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I'm creating a simple Windows Forms application with NHibernate and I'm a bit confused about how I'm supposed to use it. To quote the manual:

ISession (NHibernate.ISession)

A single-threaded, short-lived object representing a conversation between the application and the persistent store. Wraps an ADO.NET connection. Factory for ITransaction. Holds a mandatory (first-level) cache of persistent objects, used when navigating the object graph or looking up objects by identifier.

Now, suppose I have the following scenario:

I have a simple classifier which is a MSSQL table with two columns - ID (auto_increment) and Name (nvarchar). To edit this classifier I create a form which contains a single gridview and two buttons - OK and Cancel. The user can nearly directly edit the table in the gridview, and when he hits OK the changes he made are persisted to the DB (or if he hits cancel, nothing happens).

Now, I have several questions about how to organize this:

  1. What should the lifetime of my ISession be? Should I create a single ISession for my whole application; an ISession for each of my forms (the application is single-threaded MDI); or an ISession for every DB operation/transaction?
  2. Does NHibernate offer some kind of built-in dirty tracking or must I do this myself? The manual mentions something like it here and there but does not go into details.
    1. How is this done?
    2. Is there not a huge overhead?
    3. Is it somehow tied with the cache(s) that NHibernate has?
    4. What are these caches for?
    5. Are they not specific to a single ISession? That is, if I use a seperate ISession for every transaction, won't it break the dirty tracking?
    6. How does the built-in dirty tracking detect deleted objects?
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1 Answer 1

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What should the lifetime of my ISession be?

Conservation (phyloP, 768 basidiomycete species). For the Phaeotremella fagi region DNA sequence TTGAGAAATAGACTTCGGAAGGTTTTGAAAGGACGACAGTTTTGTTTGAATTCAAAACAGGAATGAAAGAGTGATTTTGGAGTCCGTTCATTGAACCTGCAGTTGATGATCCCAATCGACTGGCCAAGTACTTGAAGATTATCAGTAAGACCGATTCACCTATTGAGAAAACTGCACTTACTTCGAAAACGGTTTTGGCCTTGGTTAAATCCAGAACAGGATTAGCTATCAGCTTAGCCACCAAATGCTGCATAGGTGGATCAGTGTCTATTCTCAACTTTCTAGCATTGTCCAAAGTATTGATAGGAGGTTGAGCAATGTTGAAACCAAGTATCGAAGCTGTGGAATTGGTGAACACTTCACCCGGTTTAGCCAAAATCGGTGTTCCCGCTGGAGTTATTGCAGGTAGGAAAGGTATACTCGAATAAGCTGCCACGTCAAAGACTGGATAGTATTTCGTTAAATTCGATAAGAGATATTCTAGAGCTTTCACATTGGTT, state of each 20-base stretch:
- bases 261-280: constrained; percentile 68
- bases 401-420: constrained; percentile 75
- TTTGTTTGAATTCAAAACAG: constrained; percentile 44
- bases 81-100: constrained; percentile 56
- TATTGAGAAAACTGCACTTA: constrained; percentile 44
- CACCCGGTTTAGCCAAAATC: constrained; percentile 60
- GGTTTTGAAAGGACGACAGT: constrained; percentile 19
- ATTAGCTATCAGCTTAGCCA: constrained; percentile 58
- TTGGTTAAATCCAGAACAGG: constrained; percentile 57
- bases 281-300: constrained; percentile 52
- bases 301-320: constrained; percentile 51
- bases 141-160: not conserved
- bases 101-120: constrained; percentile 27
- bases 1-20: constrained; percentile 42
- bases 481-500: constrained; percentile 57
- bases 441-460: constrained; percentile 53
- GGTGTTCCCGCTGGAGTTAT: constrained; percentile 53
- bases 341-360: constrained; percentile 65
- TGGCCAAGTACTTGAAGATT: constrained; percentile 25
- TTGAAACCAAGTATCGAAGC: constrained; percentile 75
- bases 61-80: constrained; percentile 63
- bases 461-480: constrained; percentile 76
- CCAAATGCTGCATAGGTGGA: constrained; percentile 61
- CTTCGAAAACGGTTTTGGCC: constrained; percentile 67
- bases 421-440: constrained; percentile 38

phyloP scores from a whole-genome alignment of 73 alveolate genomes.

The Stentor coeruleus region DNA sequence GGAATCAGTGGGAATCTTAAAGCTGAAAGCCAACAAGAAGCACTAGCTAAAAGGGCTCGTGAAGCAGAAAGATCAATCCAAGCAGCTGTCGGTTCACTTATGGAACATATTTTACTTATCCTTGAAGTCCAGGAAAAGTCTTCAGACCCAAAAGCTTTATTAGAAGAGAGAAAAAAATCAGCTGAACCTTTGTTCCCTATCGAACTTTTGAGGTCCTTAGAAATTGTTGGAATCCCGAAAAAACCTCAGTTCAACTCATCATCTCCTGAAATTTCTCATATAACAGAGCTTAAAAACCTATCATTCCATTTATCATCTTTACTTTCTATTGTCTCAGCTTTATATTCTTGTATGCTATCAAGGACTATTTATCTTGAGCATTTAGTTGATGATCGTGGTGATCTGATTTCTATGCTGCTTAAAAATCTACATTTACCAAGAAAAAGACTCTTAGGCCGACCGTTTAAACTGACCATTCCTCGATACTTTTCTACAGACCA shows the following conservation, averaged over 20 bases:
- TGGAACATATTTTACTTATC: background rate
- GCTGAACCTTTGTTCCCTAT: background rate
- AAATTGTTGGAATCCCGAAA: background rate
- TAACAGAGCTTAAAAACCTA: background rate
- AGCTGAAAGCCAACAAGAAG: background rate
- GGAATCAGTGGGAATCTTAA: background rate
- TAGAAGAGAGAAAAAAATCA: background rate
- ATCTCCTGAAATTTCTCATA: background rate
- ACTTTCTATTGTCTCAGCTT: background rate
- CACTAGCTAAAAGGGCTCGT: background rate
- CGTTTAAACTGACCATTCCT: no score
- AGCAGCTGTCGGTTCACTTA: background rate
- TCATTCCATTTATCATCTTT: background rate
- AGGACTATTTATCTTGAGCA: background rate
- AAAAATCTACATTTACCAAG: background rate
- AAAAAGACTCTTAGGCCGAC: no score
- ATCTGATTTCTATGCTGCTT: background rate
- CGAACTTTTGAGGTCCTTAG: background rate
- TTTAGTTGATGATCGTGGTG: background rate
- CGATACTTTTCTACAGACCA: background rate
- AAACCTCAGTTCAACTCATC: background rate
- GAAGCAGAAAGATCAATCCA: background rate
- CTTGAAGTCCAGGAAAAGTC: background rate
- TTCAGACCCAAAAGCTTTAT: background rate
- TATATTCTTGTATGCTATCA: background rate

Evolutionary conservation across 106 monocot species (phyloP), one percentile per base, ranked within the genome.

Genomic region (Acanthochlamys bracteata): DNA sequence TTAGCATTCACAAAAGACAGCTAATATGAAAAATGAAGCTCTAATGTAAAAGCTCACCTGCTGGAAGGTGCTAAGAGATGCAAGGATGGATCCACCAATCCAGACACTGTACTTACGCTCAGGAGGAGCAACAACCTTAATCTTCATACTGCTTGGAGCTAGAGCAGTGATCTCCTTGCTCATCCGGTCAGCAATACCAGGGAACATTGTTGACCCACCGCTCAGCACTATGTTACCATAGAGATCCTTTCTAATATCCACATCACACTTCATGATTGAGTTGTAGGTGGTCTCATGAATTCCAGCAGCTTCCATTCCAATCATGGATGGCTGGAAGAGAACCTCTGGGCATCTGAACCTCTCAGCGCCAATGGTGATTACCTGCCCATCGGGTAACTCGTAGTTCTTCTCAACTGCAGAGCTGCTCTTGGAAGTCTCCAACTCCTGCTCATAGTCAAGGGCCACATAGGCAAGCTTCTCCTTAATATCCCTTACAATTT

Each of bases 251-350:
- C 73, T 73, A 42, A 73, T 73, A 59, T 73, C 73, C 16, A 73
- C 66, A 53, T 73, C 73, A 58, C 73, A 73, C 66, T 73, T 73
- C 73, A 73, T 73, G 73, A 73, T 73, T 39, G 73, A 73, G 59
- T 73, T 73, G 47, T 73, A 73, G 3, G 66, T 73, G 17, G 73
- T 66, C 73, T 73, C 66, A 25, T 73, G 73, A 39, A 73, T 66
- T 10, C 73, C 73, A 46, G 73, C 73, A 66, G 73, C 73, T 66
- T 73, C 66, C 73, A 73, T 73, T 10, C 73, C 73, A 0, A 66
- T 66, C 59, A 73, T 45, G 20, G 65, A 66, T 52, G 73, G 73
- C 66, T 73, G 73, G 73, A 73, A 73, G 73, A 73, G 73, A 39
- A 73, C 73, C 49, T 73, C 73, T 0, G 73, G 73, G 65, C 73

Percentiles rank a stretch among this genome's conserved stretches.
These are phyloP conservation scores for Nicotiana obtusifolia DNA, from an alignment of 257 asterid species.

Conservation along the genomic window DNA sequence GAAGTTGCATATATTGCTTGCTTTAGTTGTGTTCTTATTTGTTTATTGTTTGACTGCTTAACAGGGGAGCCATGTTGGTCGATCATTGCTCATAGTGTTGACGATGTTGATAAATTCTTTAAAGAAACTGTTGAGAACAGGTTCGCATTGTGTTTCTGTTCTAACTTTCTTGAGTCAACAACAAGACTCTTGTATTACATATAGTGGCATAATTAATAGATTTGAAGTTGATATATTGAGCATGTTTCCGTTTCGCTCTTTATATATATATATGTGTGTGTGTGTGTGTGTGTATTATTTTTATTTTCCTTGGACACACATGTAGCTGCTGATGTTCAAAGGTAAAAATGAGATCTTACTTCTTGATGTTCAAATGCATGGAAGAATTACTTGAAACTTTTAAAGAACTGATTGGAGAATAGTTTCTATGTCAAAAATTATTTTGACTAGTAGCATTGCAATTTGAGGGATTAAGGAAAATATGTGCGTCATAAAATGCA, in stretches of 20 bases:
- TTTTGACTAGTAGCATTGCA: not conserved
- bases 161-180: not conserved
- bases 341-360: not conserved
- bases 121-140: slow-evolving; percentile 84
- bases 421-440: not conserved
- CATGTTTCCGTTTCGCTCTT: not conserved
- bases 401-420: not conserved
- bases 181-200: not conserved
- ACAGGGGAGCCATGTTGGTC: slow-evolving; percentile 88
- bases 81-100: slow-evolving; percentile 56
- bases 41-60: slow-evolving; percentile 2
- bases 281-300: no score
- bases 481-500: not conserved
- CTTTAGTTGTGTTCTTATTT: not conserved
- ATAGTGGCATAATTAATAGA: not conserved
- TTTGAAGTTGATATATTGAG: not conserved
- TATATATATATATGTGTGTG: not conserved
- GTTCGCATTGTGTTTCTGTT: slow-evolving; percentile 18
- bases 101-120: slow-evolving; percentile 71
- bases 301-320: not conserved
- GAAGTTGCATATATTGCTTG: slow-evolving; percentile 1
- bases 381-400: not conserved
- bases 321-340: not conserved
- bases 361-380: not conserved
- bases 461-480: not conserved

Several questions address this:

Does NHibernate offer some kind of built-in dirty tracking or must I do this myself?

NHibernate has built-in dirty tracking.

How is this done?

In a nutshell, an EntityEntry keeps the state of the entity when it is loaded, then when the session is flushed this loaded state is compared to the actual state. Fields/properties with differing values are marked as dirty. It's actually much more complex than this, but as a user you don't need to know exactly how it works.

Is there not a huge overhead?

No. It's only a concern if you're managing a huge amount of entities in a single session (something you shouldn't do anyway)

Is it somehow tied with the cache(s) that NHibernate has?

What are these caches for?

Are they not specific to a single ISession? That is, if I use a seperate ISession for every transaction, won't it break the dirty tracking?

How does the built-in dirty tracking detect deleted objects?

It seems that you're confusing dirty tracking, caching and concurrency. Caching and concurrency are highly configurable, these articles explain them very well:

Dirty tracking behavior can be overriden as well, but the default behavior is appropriate for 99% of the cases.

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What is a "huge" amount of entities? –  snicker Mar 8 '10 at 22:48
    
@snicker: depends on entity size, but I'd say about 200+. It's very rare to have that many entities in a single session. See ayende.com/Blog/archive/2006/10/18/… for more information on this. –  Mauricio Scheffer Mar 8 '10 at 23:27
    
Ayende typically speaks from a webapp perspective, where those 200+ objects may be persisted for N users accessing the app. Do you think it makes a difference, in this case or other desktop applications, where you only have one user? Does it seem absurd for an application to have 5000+ entities loaded and tracked concurrently? for a "large" entity of 1kb, this is still only 5000kb of memory in entities alone.. –  snicker Mar 8 '10 at 23:56
    
I don't have much experience with desktop apps, but yes, 5000 entities in a single session sounds pretty absurd to me. A session in WinForms could span only a unit of work so 5000+ entities is really a lot. There is really no need to have that many entities in a session instance. –  Mauricio Scheffer Mar 9 '10 at 0:59
    
A little aclaration: it's a lot to have that many entities in session if they are intended to be updated (and therefore flushed). If it's a readonly session there is no problem since there is no flush. –  Mauricio Scheffer Mar 10 '10 at 15:05

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